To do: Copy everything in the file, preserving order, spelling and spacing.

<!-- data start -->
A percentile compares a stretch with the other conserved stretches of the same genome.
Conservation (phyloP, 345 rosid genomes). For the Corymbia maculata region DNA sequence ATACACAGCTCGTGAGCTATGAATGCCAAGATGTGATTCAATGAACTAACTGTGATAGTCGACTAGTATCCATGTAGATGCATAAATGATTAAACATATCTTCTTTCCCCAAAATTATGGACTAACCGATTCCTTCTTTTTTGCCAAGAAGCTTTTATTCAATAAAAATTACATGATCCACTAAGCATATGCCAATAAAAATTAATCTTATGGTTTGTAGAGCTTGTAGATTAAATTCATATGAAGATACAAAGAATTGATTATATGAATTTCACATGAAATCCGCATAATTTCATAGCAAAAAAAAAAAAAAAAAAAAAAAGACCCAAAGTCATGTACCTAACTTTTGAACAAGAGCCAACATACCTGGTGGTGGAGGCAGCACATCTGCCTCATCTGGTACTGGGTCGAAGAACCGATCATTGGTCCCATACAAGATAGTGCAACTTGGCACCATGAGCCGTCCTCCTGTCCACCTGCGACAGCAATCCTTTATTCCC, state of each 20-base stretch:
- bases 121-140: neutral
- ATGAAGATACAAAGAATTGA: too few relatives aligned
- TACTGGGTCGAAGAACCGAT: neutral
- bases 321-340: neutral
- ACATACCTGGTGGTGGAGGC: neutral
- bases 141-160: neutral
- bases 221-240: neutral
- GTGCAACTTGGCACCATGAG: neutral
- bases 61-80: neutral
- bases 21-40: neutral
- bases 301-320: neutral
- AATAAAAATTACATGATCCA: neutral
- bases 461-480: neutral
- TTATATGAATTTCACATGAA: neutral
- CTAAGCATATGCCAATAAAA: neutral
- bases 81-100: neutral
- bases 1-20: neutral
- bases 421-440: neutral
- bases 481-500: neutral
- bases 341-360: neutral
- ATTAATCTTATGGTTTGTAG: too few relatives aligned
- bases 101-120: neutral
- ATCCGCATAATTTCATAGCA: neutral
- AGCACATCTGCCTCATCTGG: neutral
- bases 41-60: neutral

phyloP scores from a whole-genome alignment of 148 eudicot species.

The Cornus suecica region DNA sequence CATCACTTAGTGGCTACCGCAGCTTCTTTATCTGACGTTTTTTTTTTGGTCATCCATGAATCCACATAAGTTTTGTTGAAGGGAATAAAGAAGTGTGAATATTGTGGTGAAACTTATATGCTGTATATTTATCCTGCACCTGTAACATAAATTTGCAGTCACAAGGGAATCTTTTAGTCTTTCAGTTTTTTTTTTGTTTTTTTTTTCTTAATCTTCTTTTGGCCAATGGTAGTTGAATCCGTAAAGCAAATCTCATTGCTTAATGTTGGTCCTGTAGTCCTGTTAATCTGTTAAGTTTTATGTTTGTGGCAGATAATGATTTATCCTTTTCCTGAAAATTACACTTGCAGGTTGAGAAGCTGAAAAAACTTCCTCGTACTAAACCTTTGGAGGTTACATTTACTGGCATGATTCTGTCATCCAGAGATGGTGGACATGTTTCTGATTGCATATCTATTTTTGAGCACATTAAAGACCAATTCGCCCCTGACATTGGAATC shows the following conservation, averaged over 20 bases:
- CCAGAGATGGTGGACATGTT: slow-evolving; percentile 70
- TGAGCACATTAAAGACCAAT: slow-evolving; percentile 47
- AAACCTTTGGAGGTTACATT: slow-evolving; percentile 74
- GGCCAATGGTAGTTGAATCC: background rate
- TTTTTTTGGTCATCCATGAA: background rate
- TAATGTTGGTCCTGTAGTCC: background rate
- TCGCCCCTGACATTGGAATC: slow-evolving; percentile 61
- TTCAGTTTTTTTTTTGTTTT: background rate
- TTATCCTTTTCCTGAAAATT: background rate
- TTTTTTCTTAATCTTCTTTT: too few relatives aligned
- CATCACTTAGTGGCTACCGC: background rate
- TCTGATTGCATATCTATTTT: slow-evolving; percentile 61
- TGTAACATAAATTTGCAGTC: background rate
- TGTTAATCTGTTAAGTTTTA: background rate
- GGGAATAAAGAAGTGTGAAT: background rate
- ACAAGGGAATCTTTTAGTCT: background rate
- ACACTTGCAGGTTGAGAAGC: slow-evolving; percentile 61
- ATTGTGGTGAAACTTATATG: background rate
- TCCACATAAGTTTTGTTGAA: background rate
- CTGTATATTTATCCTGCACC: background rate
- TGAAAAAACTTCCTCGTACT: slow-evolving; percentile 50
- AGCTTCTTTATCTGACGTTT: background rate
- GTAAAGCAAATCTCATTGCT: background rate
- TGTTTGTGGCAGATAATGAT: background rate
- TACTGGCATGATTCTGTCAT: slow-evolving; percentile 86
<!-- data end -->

A percentile compares a stretch with the other conserved stretches of the same genome.
Conservation (phyloP, 345 rosid genomes). For the Corymbia maculata region DNA sequence ATACACAGCTCGTGAGCTATGAATGCCAAGATGTGATTCAATGAACTAACTGTGATAGTCGACTAGTATCCATGTAGATGCATAAATGATTAAACATATCTTCTTTCCCCAAAATTATGGACTAACCGATTCCTTCTTTTTTGCCAAGAAGCTTTTATTCAATAAAAATTACATGATCCACTAAGCATATGCCAATAAAAATTAATCTTATGGTTTGTAGAGCTTGTAGATTAAATTCATATGAAGATACAAAGAATTGATTATATGAATTTCACATGAAATCCGCATAATTTCATAGCAAAAAAAAAAAAAAAAAAAAAAAGACCCAAAGTCATGTACCTAACTTTTGAACAAGAGCCAACATACCTGGTGGTGGAGGCAGCACATCTGCCTCATCTGGTACTGGGTCGAAGAACCGATCATTGGTCCCATACAAGATAGTGCAACTTGGCACCATGAGCCGTCCTCCTGTCCACCTGCGACAGCAATCCTTTATTCCC, state of each 20-base stretch:
- bases 121-140: neutral
- ATGAAGATACAAAGAATTGA: too few relatives aligned
- TACTGGGTCGAAGAACCGAT: neutral
- bases 321-340: neutral
- ACATACCTGGTGGTGGAGGC: neutral
- bases 141-160: neutral
- bases 221-240: neutral
- GTGCAACTTGGCACCATGAG: neutral
- bases 61-80: neutral
- bases 21-40: neutral
- bases 301-320: neutral
- AATAAAAATTACATGATCCA: neutral
- bases 461-480: neutral
- TTATATGAATTTCACATGAA: neutral
- CTAAGCATATGCCAATAAAA: neutral
- bases 81-100: neutral
- bases 1-20: neutral
- bases 421-440: neutral
- bases 481-500: neutral
- bases 341-360: neutral
- ATTAATCTTATGGTTTGTAG: too few relatives aligned
- bases 101-120: neutral
- ATCCGCATAATTTCATAGCA: neutral
- AGCACATCTGCCTCATCTGG: neutral
- bases 41-60: neutral

phyloP scores from a whole-genome alignment of 148 eudicot species.

The Cornus suecica region DNA sequence CATCACTTAGTGGCTACCGCAGCTTCTTTATCTGACGTTTTTTTTTTGGTCATCCATGAATCCACATAAGTTTTGTTGAAGGGAATAAAGAAGTGTGAATATTGTGGTGAAACTTATATGCTGTATATTTATCCTGCACCTGTAACATAAATTTGCAGTCACAAGGGAATCTTTTAGTCTTTCAGTTTTTTTTTTGTTTTTTTTTTCTTAATCTTCTTTTGGCCAATGGTAGTTGAATCCGTAAAGCAAATCTCATTGCTTAATGTTGGTCCTGTAGTCCTGTTAATCTGTTAAGTTTTATGTTTGTGGCAGATAATGATTTATCCTTTTCCTGAAAATTACACTTGCAGGTTGAGAAGCTGAAAAAACTTCCTCGTACTAAACCTTTGGAGGTTACATTTACTGGCATGATTCTGTCATCCAGAGATGGTGGACATGTTTCTGATTGCATATCTATTTTTGAGCACATTAAAGACCAATTCGCCCCTGACATTGGAATC shows the following conservation, averaged over 20 bases:
- CCAGAGATGGTGGACATGTT: slow-evolving; percentile 70
- TGAGCACATTAAAGACCAAT: slow-evolving; percentile 47
- AAACCTTTGGAGGTTACATT: slow-evolving; percentile 74
- GGCCAATGGTAGTTGAATCC: background rate
- TTTTTTTGGTCATCCATGAA: background rate
- TAATGTTGGTCCTGTAGTCC: background rate
- TCGCCCCTGACATTGGAATC: slow-evolving; percentile 61
- TTCAGTTTTTTTTTTGTTTT: background rate
- TTATCCTTTTCCTGAAAATT: background rate
- TTTTTTCTTAATCTTCTTTT: too few relatives aligned
- CATCACTTAGTGGCTACCGC: background rate
- TCTGATTGCATATCTATTTT: slow-evolving; percentile 61
- TGTAACATAAATTTGCAGTC: background rate
- TGTTAATCTGTTAAGTTTTA: background rate
- GGGAATAAAGAAGTGTGAAT: background rate
- ACAAGGGAATCTTTTAGTCT: background rate
- ACACTTGCAGGTTGAGAAGC: slow-evolving; percentile 61
- ATTGTGGTGAAACTTATATG: background rate
- TCCACATAAGTTTTGTTGAA: background rate
- CTGTATATTTATCCTGCACC: background rate
- TGAAAAAACTTCCTCGTACT: slow-evolving; percentile 50
- AGCTTCTTTATCTGACGTTT: background rate
- GTAAAGCAAATCTCATTGCT: background rate
- TGTTTGTGGCAGATAATGAT: background rate
- TACTGGCATGATTCTGTCAT: slow-evolving; percentile 86